This year we’re focusing on our tech, and we’ve got tens of thousands of startups using Teemill.com now that it’s open to the public for free. We are serious about redesigning the clothing industry, and it feels this is a real accellerator. It’s still fun to design products for Rapanui. It helps us push what kind of product we can make more sustainable – so we’ve also got some lush new flannel shirts and crew neck tees for women and radical organic pants for men coming. Perhaps the coolest stuff for us is when our tech is used to raise money or awareness for good causes. The amazing people at War Child just launched a limited edition range designed by Vivienne Westwood, Henry Holland, Pam Hogg and Bella Freud, and we’re looking forward to seeing what some of the other charities have in the pipeline.

What gives you hope?
Young people. We had a 16 year old kid come in called Danny who is starting his own eco-fashion business, Danny Direct, that makes more environmentally conscious footy kit for people who play 5-a-side. His enthusiasm and values were energising. It almost feels like younger people value purpose more than status. I can’t remember the last time someone reached out about a partnership that was primarily about money. It seems people want to be part of the solution, not part of the problems around sustainable fashion – and that attitude gives us a lot of hope for the future.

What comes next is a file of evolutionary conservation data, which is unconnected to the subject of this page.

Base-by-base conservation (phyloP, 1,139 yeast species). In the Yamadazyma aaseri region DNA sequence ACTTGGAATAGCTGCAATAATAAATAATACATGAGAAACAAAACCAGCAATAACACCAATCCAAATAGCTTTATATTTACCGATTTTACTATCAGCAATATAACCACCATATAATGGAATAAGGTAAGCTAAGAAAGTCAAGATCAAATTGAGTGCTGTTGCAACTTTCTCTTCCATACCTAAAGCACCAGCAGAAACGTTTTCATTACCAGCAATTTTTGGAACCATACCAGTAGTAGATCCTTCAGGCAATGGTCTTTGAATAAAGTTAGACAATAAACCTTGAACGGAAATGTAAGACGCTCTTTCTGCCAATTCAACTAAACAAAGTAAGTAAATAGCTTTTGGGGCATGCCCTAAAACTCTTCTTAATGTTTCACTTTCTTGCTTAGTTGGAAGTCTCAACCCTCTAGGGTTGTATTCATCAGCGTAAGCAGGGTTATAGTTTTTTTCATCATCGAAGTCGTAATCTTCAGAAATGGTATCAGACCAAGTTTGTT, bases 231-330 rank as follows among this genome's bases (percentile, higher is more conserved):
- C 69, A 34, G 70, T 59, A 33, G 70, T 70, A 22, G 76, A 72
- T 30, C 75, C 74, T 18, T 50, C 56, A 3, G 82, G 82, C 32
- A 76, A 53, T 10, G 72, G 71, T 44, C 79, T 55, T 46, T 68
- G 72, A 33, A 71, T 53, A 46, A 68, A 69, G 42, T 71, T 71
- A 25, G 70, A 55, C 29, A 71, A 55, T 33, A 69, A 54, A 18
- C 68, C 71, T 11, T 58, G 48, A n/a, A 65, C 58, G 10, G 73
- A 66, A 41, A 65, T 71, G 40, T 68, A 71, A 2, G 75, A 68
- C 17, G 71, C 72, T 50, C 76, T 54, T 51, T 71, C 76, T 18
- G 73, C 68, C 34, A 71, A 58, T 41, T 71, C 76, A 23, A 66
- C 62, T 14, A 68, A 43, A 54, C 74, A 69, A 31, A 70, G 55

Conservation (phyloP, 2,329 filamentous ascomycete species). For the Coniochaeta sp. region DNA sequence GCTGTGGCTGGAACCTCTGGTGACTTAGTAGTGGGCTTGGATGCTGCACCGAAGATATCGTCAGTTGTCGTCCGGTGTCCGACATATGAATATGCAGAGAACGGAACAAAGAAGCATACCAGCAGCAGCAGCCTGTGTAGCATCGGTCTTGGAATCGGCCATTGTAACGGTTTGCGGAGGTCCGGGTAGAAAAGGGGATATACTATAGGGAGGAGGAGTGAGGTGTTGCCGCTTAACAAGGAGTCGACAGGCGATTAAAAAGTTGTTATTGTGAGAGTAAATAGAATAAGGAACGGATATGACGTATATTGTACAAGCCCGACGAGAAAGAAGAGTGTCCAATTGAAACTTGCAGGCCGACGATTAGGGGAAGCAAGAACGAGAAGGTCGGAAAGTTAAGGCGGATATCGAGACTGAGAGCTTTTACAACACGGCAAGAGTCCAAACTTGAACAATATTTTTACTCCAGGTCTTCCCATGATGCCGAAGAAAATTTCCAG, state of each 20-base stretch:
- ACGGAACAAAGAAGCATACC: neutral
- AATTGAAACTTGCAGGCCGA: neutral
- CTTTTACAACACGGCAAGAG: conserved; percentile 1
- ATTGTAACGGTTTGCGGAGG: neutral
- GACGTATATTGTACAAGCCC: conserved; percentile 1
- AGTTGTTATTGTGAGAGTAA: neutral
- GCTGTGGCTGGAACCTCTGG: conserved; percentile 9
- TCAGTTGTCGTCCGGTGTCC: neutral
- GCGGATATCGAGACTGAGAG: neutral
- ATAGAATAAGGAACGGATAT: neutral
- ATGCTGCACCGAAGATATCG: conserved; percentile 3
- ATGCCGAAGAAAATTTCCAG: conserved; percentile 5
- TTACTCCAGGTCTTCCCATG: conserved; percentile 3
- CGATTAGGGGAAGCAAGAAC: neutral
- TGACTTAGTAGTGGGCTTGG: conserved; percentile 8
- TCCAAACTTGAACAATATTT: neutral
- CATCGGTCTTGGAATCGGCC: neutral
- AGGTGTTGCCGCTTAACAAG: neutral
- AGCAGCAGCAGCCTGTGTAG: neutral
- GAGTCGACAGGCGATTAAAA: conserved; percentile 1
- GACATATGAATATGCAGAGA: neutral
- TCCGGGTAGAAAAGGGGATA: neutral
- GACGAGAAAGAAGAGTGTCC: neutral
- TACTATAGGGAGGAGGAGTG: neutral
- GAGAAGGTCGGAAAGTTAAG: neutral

What is the one thing people should do if they’re worried about people, planet and animals?
This stuff is solvable, and humans are amazing at coming up with solutions. So really it’s about adding a question mark: all of the answers can be found with the right questions. If people start to think more about stuff, it unlocks solutions. We did a collaboration on a surfboard, and questioned the materials. We ended up making one from recycled polystyrene with plant-based resin. These more sustainable materials were available all along; just a question mark and a curious mind is a fork in the road between a better world and business as usual.